Decisions regarding adjuvant chemotherapy for patients with estrogen receptor (ER)-positive, HER2-negative, lymph node-negative breast cancer have traditionally relied on clinical and pathologic parameters. However, the molecular heterogeneity and the complex tumor genome demand more sophisticated approaches to the problem. Several multigene-based assays have been developed to better prognosticate the risk of recurrence and death and predict benefit of therapy in this patient population. Oncologists are often faced with the challenge of incorporating these various complex genome-based biomarkers along with the traditional biomarkers in clinical decision-making. The NCCN Clinical Practice Guidelines in Oncology for Breast Cancer are helpful in providing a general recommendation. However, uncertainty remains in the absence of definitive data for various clinical scenarios. This case report describes a postmenopausal woman with stage I breast cancer that is low-grade and ER-rich, and has an intermediate Oncotype DX recurrence score of 28.
Noa Efrat Ben-Baruch, Ron Bose, Shyam M. Kavuri, Cynthia X. Ma and Matthew J. Ellis
Activating mutations in the HER2 tyrosine kinase have been identified in human breast cancers that lack HER2 gene amplification. These patients are not candidates for HER2-targeted drugs under current standards of care, but preclinical data strongly suggest that these patients will benefit from anti-HER2 drugs. This case report describes a young woman with metastatic breast cancer whose tumor was found to carry a HER2 L755S mutation, which is in the kinase domain of HER2. Treatment with the second-generation HER2/EGFR tyrosine kinase inhibitor neratinib resulted in partial response and dramatic improvement in the patient's functional status. This partial response lasted 11 months, and when the patient's cancer progressed, she was treated with neratinib plus capecitabine and her cancer again responded. This second response parallels the benefit seen with continuing trastuzumab in HER2-amplified breast cancer after disease progression. This case represents the first report, to our knowledge, of successful single-agent treatment of HER2-mutated breast cancer. Two clinical trials of neratinib for HER2-mutated metastatic breast cancer are currently enrolling patients. Further, data from The Cancer Genome Atlas project have identified HER2 mutations in a wide range of solid tumors, including bladder, colorectal, and non–small cell lung cancers, suggesting that clinical trials of neratinib or neratinib-based combinations for HER2-mutated solid tumors is warranted.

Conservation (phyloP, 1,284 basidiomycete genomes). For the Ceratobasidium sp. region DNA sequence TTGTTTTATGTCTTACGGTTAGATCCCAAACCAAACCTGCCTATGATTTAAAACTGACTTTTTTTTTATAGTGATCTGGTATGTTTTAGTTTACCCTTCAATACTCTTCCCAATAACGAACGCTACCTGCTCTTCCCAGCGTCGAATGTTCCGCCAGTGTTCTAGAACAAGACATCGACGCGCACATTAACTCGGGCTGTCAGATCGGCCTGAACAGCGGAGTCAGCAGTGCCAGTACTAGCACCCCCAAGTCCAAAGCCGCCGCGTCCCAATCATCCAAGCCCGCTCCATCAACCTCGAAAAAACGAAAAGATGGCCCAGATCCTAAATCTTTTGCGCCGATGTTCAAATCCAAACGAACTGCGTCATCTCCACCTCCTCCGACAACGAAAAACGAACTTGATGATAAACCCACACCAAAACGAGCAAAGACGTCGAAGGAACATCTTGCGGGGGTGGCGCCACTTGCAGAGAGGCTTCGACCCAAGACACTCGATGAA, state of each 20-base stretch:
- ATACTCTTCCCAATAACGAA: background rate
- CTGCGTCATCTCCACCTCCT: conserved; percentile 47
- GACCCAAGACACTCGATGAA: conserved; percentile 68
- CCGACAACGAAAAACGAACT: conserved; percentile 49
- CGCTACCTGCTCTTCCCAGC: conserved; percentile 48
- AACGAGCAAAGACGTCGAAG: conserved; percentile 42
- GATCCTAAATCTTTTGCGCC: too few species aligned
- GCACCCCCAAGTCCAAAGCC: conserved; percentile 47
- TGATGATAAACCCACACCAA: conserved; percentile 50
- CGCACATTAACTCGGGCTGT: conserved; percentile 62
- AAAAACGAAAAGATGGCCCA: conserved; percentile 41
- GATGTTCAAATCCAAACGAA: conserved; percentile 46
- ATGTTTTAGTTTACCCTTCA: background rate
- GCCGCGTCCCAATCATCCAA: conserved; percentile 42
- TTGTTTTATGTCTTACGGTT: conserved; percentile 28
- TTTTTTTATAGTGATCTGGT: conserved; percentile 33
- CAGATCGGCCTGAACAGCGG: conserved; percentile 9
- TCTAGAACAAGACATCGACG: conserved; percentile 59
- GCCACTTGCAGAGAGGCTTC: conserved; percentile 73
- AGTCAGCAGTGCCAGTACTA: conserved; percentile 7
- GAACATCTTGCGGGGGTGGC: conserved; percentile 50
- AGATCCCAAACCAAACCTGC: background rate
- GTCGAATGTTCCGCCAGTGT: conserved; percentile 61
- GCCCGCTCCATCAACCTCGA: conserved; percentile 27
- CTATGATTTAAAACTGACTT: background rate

Cynthia Z. Qi, Min Huang, Amin Haiderali, Jipan Xie, Zheng-Yi Zhou, Eric Q. Wu and Peter Fasching